Posted on

SATURDAY’S CHILD: Let there be light, but when?


SATURDAY’S CHILD: Let there be light, but when?

Social Share

IT WAS A DARK, moonless night. While this is the first sentence of a 1974 Harlequin romance by Anne Mather, it is also the start of an event which took place once upon a time in Sri Lanka and India many, many moons ago.

Ravana, who had ten arms and ten heads, was the wicked king of the island of Sri Lanka. He kidnapped Sita, the wife of Rama, the exiled heir to the throne of Ayodhya (an ancient Indian city also known as Saket). After a great battle, Rama killed Ravana and recovered his wife.

Rama’s return with Sita to Ayodhya and his subsequent coronation as king is celebrated at Diwali. It is said that when Rama and Sita first returned to Ayodhya it was a dark, moonless night and they couldn’t see where they were going so that his people put little lamps outside their houses to make sure that the new king and queen could find their way home.

This is the story behind Diwali (or Divali in Trinidad), the festival of lights, which is being celebrated today in Trinidad and some other Caribbean countries where there are people of Indian descent and tomorrow, October 30, in India where it all started. 

The main festival is supposed to be the darkest night of the new moon, but it is either that the moon is darker on the other side of the Atlantic and Indian oceans, or that our astronomers and politicians here are so benighted that they can’t tell one area of darkness from another.

In Guyana, the celebration of Divali today instead of tomorrow is an issue that the Hindu Dharmic Sabha is not taking lightly. It accused the Minister of Public Security of imposing a date and seeking to perpetuate discord within the Hindu community. I understand that there will be light in the heart of darkness since many people believe the event is more important than the date.  

The more mundane story of Diwali is that it started as a harvest festival which Wikipedia says “is an annual celebration that occurs around the time of the main harvest of a given region”. Given the differences in climate and crops around the world, harvest festivals can be found at various times at different places.

For example, in the Caribbean each country had the equivalent of a “Crop Over” festival. The Grand Kadooment in Barbados is part of the Crop Over. When I was growing up in Trinidad’s sugar belt, Crop Over was a major celebration with official competitions for the best decorated carts and bicycles, and unofficial ones for who could drink the most rum.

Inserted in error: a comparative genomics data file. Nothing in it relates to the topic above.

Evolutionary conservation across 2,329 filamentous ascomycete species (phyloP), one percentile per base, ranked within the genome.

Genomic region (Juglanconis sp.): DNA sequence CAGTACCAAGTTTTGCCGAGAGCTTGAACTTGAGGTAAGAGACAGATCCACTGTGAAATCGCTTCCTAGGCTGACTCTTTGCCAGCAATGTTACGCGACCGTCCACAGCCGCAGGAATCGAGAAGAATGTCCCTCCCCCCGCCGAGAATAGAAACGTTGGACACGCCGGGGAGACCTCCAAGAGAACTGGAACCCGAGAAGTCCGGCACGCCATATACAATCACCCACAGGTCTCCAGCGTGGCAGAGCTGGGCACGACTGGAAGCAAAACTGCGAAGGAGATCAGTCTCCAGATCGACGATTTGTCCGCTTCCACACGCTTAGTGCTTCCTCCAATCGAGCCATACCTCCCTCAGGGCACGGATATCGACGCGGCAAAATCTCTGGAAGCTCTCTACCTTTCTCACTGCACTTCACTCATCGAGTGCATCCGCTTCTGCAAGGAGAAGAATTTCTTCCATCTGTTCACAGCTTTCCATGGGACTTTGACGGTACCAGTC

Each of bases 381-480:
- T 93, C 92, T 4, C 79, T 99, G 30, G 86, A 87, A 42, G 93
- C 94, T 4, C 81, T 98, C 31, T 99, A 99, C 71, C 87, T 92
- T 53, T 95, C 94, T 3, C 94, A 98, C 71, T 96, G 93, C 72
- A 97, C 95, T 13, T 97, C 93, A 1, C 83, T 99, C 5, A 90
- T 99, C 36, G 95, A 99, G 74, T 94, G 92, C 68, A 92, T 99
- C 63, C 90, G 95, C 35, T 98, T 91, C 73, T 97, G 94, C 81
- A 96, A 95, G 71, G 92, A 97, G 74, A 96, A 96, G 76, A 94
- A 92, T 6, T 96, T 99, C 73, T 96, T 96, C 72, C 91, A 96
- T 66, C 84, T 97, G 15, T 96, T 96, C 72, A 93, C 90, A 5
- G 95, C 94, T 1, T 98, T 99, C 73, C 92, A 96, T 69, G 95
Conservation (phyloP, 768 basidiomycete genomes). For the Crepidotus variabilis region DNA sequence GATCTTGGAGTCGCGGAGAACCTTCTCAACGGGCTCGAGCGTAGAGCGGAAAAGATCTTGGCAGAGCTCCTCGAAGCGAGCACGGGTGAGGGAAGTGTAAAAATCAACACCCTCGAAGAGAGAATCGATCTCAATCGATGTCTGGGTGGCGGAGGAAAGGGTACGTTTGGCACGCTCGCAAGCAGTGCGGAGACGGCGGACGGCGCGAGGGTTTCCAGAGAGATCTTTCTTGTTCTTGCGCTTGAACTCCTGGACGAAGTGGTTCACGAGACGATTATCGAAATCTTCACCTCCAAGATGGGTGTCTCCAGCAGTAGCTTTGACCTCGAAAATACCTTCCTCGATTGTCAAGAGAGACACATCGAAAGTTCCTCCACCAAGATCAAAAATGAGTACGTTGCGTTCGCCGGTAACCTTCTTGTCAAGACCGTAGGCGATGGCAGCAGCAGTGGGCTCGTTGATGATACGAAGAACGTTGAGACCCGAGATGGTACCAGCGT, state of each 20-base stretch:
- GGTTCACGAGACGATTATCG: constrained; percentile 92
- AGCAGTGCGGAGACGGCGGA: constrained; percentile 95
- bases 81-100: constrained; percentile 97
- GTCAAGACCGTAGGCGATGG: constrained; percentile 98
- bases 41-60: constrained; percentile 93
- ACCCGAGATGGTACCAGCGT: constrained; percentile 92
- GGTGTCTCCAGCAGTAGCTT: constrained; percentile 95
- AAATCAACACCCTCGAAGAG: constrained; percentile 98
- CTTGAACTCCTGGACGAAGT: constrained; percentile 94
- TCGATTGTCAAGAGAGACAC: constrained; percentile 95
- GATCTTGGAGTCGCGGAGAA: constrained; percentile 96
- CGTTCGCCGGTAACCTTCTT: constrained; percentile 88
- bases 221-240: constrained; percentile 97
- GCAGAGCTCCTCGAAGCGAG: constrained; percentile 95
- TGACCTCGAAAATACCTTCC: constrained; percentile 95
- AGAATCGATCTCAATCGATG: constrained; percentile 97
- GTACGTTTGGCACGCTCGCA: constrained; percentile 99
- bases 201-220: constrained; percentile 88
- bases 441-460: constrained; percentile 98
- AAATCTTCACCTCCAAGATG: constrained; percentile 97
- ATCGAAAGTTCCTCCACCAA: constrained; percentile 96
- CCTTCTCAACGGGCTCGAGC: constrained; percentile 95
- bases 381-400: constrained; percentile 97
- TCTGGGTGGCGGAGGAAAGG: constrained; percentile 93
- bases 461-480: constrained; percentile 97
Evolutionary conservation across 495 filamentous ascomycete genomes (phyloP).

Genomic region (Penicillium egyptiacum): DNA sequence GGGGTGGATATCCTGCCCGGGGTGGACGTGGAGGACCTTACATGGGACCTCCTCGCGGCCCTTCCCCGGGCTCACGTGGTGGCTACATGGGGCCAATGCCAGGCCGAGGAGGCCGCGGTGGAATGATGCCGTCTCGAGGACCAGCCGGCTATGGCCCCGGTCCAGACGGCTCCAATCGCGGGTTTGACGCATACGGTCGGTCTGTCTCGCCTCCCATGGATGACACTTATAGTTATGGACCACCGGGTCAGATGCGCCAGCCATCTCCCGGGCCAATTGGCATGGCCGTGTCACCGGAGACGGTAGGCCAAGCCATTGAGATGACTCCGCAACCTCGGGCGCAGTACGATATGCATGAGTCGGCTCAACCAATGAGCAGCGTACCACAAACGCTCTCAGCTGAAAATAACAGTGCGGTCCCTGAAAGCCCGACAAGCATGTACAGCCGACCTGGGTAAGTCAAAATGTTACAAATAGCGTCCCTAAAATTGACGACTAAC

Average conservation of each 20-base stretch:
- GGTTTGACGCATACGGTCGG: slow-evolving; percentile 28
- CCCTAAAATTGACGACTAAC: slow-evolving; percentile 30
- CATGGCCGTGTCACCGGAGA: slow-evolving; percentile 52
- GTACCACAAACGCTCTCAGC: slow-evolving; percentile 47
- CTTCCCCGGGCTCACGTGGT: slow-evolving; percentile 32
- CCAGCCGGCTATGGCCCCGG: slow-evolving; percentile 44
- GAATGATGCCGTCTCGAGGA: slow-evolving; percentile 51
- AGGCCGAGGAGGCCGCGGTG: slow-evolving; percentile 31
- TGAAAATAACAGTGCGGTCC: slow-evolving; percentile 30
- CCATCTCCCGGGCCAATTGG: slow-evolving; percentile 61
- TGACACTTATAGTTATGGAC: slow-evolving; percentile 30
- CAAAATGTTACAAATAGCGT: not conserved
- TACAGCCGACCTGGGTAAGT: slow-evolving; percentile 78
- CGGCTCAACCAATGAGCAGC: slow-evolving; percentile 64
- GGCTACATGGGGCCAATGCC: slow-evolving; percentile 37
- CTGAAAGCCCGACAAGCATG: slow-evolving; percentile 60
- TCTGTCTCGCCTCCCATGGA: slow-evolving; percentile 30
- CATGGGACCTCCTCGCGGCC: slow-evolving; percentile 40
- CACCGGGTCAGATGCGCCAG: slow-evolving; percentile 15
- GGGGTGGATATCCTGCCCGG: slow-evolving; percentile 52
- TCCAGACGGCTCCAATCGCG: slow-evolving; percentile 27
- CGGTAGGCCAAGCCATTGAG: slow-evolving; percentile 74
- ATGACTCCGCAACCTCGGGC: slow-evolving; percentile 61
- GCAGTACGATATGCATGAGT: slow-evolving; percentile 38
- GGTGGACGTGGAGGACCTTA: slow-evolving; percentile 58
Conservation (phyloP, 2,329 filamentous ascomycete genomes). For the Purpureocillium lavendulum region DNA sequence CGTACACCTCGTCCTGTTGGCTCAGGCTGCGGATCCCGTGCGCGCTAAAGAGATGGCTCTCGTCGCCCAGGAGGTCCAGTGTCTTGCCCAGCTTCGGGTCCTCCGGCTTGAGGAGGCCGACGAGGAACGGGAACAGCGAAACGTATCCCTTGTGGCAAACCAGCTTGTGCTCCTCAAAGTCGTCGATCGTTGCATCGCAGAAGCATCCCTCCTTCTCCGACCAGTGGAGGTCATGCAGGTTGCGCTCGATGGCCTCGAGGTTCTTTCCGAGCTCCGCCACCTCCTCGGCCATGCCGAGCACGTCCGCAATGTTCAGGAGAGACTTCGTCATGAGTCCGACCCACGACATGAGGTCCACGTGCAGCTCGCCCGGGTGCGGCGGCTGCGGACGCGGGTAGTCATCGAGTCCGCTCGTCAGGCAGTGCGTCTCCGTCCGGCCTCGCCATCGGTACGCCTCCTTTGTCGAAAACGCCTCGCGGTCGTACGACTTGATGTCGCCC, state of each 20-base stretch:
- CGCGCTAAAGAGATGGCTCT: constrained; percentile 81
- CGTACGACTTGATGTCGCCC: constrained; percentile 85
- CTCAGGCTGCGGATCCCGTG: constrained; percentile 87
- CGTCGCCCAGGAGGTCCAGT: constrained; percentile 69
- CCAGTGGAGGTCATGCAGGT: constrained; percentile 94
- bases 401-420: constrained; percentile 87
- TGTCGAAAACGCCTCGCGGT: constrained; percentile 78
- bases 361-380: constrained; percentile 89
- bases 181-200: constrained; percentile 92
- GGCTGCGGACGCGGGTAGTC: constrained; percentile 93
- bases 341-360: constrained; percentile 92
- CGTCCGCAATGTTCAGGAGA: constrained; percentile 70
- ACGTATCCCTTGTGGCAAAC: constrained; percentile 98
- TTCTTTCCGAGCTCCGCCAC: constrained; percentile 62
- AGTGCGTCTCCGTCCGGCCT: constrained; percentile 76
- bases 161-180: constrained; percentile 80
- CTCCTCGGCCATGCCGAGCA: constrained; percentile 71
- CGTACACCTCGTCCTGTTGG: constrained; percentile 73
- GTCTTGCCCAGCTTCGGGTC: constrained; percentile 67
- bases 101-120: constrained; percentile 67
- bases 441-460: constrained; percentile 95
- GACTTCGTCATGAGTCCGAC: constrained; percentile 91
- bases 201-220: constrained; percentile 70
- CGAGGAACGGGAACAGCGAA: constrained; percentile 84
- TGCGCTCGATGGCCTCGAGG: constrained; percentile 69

What goes unnoticed in the Caribbean is that Divali is also the beginning of the new financial year. National Geographic explains, “India was an agricultural society where people would seek the divine blessing of Lakshmi, the goddess of wealth, as they closed their accounting books and prayed for success at the outset of a new financial year.”

Today this practice extends to businesses all over the Indian subcontinent, which mark the day after Divali as the first day of the new financial year.

None of this mattered when I was young. For weeks before Divali we “fasted” or stopped eating meat and, some made the ultimate sacrifice of giving up alcohol. My father claimed that he stopped drinking but his ruddy complexion gave him away.

None of these things affected me since all I really cared about was the food and the lights. Days before the event, my father, uncles, neighbours – the entire village in fact – were busy cutting and splitting bamboo poles with their sharp machetes to shape artistically into arches on which little clay cups or lamps called “deyas”, filled with coconut oil, were placed.

At exactly six in the evening the adults prayed and we fidgeted. As soon as they stopped, we enthusiastically lit the deyas and after a cursory survey of the surrounding competition declared our display the best and laid into the array of food on the dining table and the kitchen counter. It never mattered to us in those days whether Good Friday fell on a Sunday, so whether we had the right date was not an issue. What mattered was that the community – every race, colour and creed – celebrated Divali together.  

When we moved to Antigua in 2006 we opened our box of deyas which had travelled with us from Trinidad to Belize and then to Antigua. Lights have always been our big thing. Wherever we have lived, our Christmas and Divali rituals have helped to give our Barbados-born children a sense of comfort, togetherness and security.

Initially, some people thought our lighting up the house and fence was obeah. They crossed to the other side of the road and some made the sign of the cross. But then our neighbour from across the street, Sir Reginald Samuel, artist, teacher and designer of the Antigua flag, ran across and smilingly asked if this was Divali.

He had read about Divali but had not seen it celebrated before and was excited. This helped. It was a gift of acceptance and the real beginning of a new chapter in our lives which, aptly enough, began on a dark, moonless night.

As a postscript one of my Indian colleagues boasted to me how big Divali had become in America.

“President Obama,” he said, “had function in White House. He give special message. Even Elvis and Dolly Parton sing song about Divali.”

I was skeptical. “Elvis,” I asked. Taking big breaths, “Dolly Parton?”

“Yes,” he said adamantly, “You never hear them sing ‘Peace in Divali?”     

• Tony Deyal was last seen saying that Elvis, singing It’s Now Or Never was last seen with his blue suede shoes, Dolly Parton and the Obamas heading for Bollywood.